Telegram is a secure instant messaging service that works on iPhone, iPad and once again, Apple Watch. It enables you to group chat with up to 30,000 people, which is more than enough for most of us, and unlike other messaging services it’s really good at sharing things like documents, zip files and other useful things.
It’s both free and ad-free, and if you’re worried about privacy you can take part in Secret Chats where messages self-destruct after a specified time. As with all private apps that doesn’t stop somebody taking a screenshot, taking a photo or duplicating content in some other way, but the end-to-end encryption does mean you can be confident that others aren’t listening in.
Telegram’s main selling point is its efficiency. It’s designed to do its job with the minimum amount of data transfer necessary, something that’s important in places with poor network coverage or for people with metered data connections, and it’s also designed to operate with the minimum load on your battery.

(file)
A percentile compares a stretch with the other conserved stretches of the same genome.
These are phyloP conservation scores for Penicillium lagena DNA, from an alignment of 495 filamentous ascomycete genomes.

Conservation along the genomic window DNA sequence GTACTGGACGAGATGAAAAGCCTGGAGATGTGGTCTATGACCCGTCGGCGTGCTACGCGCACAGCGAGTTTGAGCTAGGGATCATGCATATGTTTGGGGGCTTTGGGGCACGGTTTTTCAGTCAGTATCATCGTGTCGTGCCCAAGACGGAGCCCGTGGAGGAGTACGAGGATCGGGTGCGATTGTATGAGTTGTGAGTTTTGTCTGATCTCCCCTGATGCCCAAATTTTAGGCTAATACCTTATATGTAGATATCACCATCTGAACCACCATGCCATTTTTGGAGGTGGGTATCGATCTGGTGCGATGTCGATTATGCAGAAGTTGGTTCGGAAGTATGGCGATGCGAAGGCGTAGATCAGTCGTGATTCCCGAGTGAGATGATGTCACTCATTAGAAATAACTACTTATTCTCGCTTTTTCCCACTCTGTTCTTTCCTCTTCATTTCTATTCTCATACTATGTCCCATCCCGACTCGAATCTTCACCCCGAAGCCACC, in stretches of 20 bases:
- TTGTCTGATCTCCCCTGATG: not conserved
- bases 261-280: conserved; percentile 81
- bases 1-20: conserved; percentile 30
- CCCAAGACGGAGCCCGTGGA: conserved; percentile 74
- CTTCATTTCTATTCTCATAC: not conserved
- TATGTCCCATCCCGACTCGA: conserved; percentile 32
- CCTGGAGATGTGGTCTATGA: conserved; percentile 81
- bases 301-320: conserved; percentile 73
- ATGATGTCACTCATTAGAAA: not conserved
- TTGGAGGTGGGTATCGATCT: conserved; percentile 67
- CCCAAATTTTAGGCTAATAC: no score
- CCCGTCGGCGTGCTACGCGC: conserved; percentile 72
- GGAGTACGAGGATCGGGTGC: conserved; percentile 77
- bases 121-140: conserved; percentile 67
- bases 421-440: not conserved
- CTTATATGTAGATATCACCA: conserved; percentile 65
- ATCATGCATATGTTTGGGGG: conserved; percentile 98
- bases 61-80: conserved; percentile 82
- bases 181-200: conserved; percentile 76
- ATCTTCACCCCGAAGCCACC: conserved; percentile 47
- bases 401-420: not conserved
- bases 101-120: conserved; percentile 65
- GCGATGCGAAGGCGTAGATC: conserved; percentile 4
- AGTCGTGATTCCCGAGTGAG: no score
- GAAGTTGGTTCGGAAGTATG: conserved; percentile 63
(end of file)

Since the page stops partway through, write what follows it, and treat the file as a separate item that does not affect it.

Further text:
- Tweetbot 4
If you aren’t already familiar with Tweetbot 4, it’s the best Mac and iOS Twitter client bar none. This is why it can charge $4.99/£4.99/AU$7.99 for an iOS app and people gladly pay it, and it’s worth checking out on the Apple Watch too.
Tweetbot doesn’t unleash the Twitter firehose onto your wrist – we can’t think of anything guaranteed to kill your battery more quickly – but it does give you exactly the information you need when you aren’t looking at your phone.
The developers have rightly assumed that if you have your phone to hand you won’t be using the watch instead, so they’ve concentrated on making an app for when you can’t or don’t want to pull your phone out of your pocket or purse. And that’s clever.
Its Activity pane shows you what’s happening in your feed, so if somebody’s followed you or replied to you or tweeted you then you’ll see it in Activity. Tapping on the item opens the appropriate tweet or user page, and with tweets you’ll see icons for a quick reply, a retweet or a like.
If you push into the screen using Force Touch you get an offer to create a new tweet, and both it and the reply option use Siri for dictation, because on-watch typing would be frankly horrible – and you can dictate a direct message or follow/unfollow accounts from the app too.